Don’t Let the Pigeon Drive the Bus! was written and illustrated by Mo Willems. This funny interactive story introduces readers to a determined little pigeon who just wants to drive the bus. He asks, bribes, and shouts at the reader in an attempt to convince him or her to let him get behind the wheel. The simple illustrations mostly feature the funny pigeon speaking directly to the reader through speech bubbles. Kids will love responding to the text and being part of the story. Click here for more interactive books that kids will love!

The Snowy Day was written and illustrated by Ezra Jack Keats. This tribute to the wonder of a snowy day provides a glimpse into the magic that children see when snow falls outside. As Peter ventures out into the snow, he travels around the city and explores the changes that snow brings to his world. The accompanying illustrations are full of bright colors and textures.

Goodnight Moon was written and illustrated by Margaret Wise Brown and illustrated by Clement Hurd. This classic bedtime tale follows a little bunny as he bids goodnight to all of the items in his room. The simple illustrations and the soothing rhyming text have lulled generations of children to sleep.

Where the Sidewalk Ends: Poems and Drawings was written and illustrated by Shel Silverstein. This collection of silly and whimsical poems are a great way to introduce kids to poetry. The poems range from insightful to outright ridiculous, featuring silly characters that kids can enjoy, and various rhyme patterns that they will love to repeat.

Strega Nona was written and illustrated by Tomie dePaola. Strega Nona is a witch who provides magic and cures for the people in her village. When she goes out of town, she asks Big Anthony to watch over her house. However, his curiosity gets the best of him and he gets into trouble while using her magic pasta pot. The illustrations are done in dePaola’s signature cartoon style, and the story carries an important message about the consequences of our actions.

The Paper Bag Princess (Munsch for Kids) was written by Robert Munsch and illustrated by Michael Martchenko. When a dragon attacks Princess Elizabeth’s castle, he burns up all of her clothes and kidnaps her prince. The determined princess goes on a mission to save the day, and uses her smarts to outwit the dragon. This tale of girl power reminds readers that sometimes brains are the best weapon.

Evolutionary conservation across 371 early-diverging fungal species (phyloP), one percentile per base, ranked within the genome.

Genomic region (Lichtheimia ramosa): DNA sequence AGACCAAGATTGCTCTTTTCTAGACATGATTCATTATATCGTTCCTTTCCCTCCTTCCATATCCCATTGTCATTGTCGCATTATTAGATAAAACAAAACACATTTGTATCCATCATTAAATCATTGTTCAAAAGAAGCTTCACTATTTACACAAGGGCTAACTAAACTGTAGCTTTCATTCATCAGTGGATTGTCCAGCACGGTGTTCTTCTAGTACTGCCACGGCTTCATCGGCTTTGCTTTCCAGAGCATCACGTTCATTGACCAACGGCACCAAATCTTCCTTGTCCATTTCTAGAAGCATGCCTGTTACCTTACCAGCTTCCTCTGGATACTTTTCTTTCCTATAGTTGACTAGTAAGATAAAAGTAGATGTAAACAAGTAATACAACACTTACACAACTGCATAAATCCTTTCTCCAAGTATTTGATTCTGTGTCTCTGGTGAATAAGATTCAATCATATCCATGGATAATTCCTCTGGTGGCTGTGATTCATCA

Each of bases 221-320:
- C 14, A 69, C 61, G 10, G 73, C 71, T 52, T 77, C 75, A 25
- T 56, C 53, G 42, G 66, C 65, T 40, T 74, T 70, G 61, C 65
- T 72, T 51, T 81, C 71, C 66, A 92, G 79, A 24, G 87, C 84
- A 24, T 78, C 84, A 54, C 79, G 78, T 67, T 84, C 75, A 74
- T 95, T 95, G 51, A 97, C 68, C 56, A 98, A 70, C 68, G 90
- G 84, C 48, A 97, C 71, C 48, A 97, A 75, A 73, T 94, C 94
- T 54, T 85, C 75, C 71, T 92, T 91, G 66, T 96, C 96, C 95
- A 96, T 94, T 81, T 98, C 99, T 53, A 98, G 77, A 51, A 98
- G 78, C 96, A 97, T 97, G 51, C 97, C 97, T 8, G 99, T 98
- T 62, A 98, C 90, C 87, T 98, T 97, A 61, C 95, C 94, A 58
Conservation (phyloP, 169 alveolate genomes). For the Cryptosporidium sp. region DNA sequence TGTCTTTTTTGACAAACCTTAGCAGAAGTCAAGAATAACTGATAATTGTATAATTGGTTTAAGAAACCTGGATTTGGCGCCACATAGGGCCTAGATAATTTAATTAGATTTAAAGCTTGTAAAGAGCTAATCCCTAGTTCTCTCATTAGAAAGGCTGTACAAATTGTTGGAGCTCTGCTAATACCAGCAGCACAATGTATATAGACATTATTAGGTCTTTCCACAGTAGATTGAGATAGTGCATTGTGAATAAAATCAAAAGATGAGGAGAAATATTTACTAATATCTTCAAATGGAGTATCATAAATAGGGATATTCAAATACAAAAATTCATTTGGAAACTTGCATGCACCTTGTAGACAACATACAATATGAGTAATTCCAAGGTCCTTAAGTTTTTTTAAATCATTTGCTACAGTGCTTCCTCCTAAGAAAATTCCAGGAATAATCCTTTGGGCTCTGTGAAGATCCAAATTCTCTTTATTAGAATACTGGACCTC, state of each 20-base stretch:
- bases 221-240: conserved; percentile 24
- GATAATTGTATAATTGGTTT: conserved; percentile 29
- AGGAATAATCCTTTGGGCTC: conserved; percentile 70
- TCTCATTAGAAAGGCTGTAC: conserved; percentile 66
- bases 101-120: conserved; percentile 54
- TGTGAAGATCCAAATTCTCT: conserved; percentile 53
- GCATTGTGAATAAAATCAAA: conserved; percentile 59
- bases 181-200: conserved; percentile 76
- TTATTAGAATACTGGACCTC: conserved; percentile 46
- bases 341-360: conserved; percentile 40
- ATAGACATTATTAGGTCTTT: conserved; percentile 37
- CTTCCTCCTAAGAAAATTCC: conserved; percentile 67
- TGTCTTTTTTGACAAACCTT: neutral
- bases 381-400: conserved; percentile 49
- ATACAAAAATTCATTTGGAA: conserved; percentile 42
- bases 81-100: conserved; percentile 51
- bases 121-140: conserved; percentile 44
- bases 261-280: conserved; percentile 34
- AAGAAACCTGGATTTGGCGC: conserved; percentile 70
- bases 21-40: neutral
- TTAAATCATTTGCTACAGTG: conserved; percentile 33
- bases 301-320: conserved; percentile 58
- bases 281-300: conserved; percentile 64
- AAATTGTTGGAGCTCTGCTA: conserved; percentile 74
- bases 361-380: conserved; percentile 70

Jumanji 30th Anniversary Edition was written and illustrated by Chris Van Allsburg. This adventurous tale follows a group of kids as they battle a dangerous board game come to life. The story is full of imagination, leaving the reader wondering if the events are actually happening, or all in the character’s heads. The illustrations are incredibly detailed and life like, featuring the incredible creatures that come out of the game.

Curious George was written and illustrated by H.A. Rey. Join the curious monkey as he is taken from the jungle by the man in the yellow hat and brought to a new home. His curiosity gets him into some trouble, and kids will love watching his silly antics. The illustrations are simple, but the adorableness of George shines through.

Harold and the Purple Crayon (Purple Crayon Books) was written and illustrated by Crockett Johnson. Harold has a purple crayon, and he uses it to create all kinds of scenes and scenarios to explore. The simple illustrations of the young boy and his crayon show how he can create entire worlds with a single crayon and his imagination.

About the author


Vicki is a former teacher who blogs about reading, kid’s activities and children’s books at Babies to Bookworms. She is a stay at home mom to her two year old daughter – a budding bookworm as well! Vicki aims to help parents, teachers and caregivers to get kids interested in reading and learning with fun activities and great books.